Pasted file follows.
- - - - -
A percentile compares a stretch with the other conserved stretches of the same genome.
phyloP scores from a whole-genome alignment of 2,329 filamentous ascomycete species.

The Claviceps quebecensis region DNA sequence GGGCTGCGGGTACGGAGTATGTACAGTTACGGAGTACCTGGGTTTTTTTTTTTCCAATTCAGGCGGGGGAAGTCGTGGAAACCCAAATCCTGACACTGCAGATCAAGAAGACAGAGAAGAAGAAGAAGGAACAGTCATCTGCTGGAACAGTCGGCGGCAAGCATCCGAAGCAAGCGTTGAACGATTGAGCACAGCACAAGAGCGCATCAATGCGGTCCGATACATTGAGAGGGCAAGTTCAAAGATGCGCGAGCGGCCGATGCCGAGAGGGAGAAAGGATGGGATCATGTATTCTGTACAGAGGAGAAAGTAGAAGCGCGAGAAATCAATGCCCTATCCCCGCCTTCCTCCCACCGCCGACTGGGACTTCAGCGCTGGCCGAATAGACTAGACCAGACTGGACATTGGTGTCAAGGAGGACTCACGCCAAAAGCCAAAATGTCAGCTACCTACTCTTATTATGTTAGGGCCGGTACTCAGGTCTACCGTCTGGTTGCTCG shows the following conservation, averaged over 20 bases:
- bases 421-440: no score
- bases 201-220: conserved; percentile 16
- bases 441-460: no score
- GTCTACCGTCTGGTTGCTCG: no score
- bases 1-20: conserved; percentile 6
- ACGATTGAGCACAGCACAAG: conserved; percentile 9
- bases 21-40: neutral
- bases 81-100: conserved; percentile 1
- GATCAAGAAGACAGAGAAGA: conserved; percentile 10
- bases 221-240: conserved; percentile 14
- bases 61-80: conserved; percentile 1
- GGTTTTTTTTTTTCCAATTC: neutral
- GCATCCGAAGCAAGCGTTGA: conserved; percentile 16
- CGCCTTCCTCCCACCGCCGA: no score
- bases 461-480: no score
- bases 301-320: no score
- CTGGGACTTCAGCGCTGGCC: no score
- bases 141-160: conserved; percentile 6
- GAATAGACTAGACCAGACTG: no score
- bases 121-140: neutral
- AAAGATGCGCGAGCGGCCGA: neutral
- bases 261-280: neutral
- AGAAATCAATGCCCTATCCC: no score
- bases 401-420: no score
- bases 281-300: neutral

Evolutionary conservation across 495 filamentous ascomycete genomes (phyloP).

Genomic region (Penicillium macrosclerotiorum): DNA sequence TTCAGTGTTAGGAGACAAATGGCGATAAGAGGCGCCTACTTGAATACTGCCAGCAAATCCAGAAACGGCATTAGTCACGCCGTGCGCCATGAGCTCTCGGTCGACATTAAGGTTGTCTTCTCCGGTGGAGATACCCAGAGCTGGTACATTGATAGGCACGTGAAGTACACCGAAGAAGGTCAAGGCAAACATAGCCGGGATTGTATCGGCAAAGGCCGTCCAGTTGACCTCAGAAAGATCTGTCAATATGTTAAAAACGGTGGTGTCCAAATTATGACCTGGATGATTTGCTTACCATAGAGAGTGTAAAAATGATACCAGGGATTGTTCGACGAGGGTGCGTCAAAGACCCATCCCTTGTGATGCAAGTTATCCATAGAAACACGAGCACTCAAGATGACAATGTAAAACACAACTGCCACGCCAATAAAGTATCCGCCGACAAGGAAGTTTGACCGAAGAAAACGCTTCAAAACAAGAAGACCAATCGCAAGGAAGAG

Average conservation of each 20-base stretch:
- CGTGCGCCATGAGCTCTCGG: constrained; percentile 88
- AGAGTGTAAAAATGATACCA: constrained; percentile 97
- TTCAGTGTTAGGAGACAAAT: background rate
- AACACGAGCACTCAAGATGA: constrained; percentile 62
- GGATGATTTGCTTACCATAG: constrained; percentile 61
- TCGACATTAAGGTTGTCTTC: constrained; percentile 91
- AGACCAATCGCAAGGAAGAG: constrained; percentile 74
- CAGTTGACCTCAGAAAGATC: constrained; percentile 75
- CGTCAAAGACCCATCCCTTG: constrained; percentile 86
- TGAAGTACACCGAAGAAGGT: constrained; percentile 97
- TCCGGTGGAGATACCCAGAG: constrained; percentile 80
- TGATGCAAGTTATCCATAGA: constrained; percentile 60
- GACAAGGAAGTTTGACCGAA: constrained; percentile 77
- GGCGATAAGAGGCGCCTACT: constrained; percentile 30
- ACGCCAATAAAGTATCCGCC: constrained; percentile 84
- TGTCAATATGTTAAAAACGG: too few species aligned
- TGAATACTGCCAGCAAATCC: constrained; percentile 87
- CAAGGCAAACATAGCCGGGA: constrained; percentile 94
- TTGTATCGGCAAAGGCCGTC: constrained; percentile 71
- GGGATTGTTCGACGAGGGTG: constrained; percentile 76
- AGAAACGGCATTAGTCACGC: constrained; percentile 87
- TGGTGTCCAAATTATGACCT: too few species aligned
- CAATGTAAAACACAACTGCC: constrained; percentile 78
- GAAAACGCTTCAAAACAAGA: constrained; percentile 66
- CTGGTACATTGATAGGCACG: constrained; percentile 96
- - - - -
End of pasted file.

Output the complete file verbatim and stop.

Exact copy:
A percentile compares a stretch with the other conserved stretches of the same genome.
phyloP scores from a whole-genome alignment of 2,329 filamentous ascomycete species.

The Claviceps quebecensis region DNA sequence GGGCTGCGGGTACGGAGTATGTACAGTTACGGAGTACCTGGGTTTTTTTTTTTCCAATTCAGGCGGGGGAAGTCGTGGAAACCCAAATCCTGACACTGCAGATCAAGAAGACAGAGAAGAAGAAGAAGGAACAGTCATCTGCTGGAACAGTCGGCGGCAAGCATCCGAAGCAAGCGTTGAACGATTGAGCACAGCACAAGAGCGCATCAATGCGGTCCGATACATTGAGAGGGCAAGTTCAAAGATGCGCGAGCGGCCGATGCCGAGAGGGAGAAAGGATGGGATCATGTATTCTGTACAGAGGAGAAAGTAGAAGCGCGAGAAATCAATGCCCTATCCCCGCCTTCCTCCCACCGCCGACTGGGACTTCAGCGCTGGCCGAATAGACTAGACCAGACTGGACATTGGTGTCAAGGAGGACTCACGCCAAAAGCCAAAATGTCAGCTACCTACTCTTATTATGTTAGGGCCGGTACTCAGGTCTACCGTCTGGTTGCTCG shows the following conservation, averaged over 20 bases:
- bases 421-440: no score
- bases 201-220: conserved; percentile 16
- bases 441-460: no score
- GTCTACCGTCTGGTTGCTCG: no score
- bases 1-20: conserved; percentile 6
- ACGATTGAGCACAGCACAAG: conserved; percentile 9
- bases 21-40: neutral
- bases 81-100: conserved; percentile 1
- GATCAAGAAGACAGAGAAGA: conserved; percentile 10
- bases 221-240: conserved; percentile 14
- bases 61-80: conserved; percentile 1
- GGTTTTTTTTTTTCCAATTC: neutral
- GCATCCGAAGCAAGCGTTGA: conserved; percentile 16
- CGCCTTCCTCCCACCGCCGA: no score
- bases 461-480: no score
- bases 301-320: no score
- CTGGGACTTCAGCGCTGGCC: no score
- bases 141-160: conserved; percentile 6
- GAATAGACTAGACCAGACTG: no score
- bases 121-140: neutral
- AAAGATGCGCGAGCGGCCGA: neutral
- bases 261-280: neutral
- AGAAATCAATGCCCTATCCC: no score
- bases 401-420: no score
- bases 281-300: neutral

Evolutionary conservation across 495 filamentous ascomycete genomes (phyloP).

Genomic region (Penicillium macrosclerotiorum): DNA sequence TTCAGTGTTAGGAGACAAATGGCGATAAGAGGCGCCTACTTGAATACTGCCAGCAAATCCAGAAACGGCATTAGTCACGCCGTGCGCCATGAGCTCTCGGTCGACATTAAGGTTGTCTTCTCCGGTGGAGATACCCAGAGCTGGTACATTGATAGGCACGTGAAGTACACCGAAGAAGGTCAAGGCAAACATAGCCGGGATTGTATCGGCAAAGGCCGTCCAGTTGACCTCAGAAAGATCTGTCAATATGTTAAAAACGGTGGTGTCCAAATTATGACCTGGATGATTTGCTTACCATAGAGAGTGTAAAAATGATACCAGGGATTGTTCGACGAGGGTGCGTCAAAGACCCATCCCTTGTGATGCAAGTTATCCATAGAAACACGAGCACTCAAGATGACAATGTAAAACACAACTGCCACGCCAATAAAGTATCCGCCGACAAGGAAGTTTGACCGAAGAAAACGCTTCAAAACAAGAAGACCAATCGCAAGGAAGAG

Average conservation of each 20-base stretch:
- CGTGCGCCATGAGCTCTCGG: constrained; percentile 88
- AGAGTGTAAAAATGATACCA: constrained; percentile 97
- TTCAGTGTTAGGAGACAAAT: background rate
- AACACGAGCACTCAAGATGA: constrained; percentile 62
- GGATGATTTGCTTACCATAG: constrained; percentile 61
- TCGACATTAAGGTTGTCTTC: constrained; percentile 91
- AGACCAATCGCAAGGAAGAG: constrained; percentile 74
- CAGTTGACCTCAGAAAGATC: constrained; percentile 75
- CGTCAAAGACCCATCCCTTG: constrained; percentile 86
- TGAAGTACACCGAAGAAGGT: constrained; percentile 97
- TCCGGTGGAGATACCCAGAG: constrained; percentile 80
- TGATGCAAGTTATCCATAGA: constrained; percentile 60
- GACAAGGAAGTTTGACCGAA: constrained; percentile 77
- GGCGATAAGAGGCGCCTACT: constrained; percentile 30
- ACGCCAATAAAGTATCCGCC: constrained; percentile 84
- TGTCAATATGTTAAAAACGG: too few species aligned
- TGAATACTGCCAGCAAATCC: constrained; percentile 87
- CAAGGCAAACATAGCCGGGA: constrained; percentile 94
- TTGTATCGGCAAAGGCCGTC: constrained; percentile 71
- GGGATTGTTCGACGAGGGTG: constrained; percentile 76
- AGAAACGGCATTAGTCACGC: constrained; percentile 87
- TGGTGTCCAAATTATGACCT: too few species aligned
- CAATGTAAAACACAACTGCC: constrained; percentile 78
- GAAAACGCTTCAAAACAAGA: constrained; percentile 66
- CTGGTACATTGATAGGCACG: constrained; percentile 96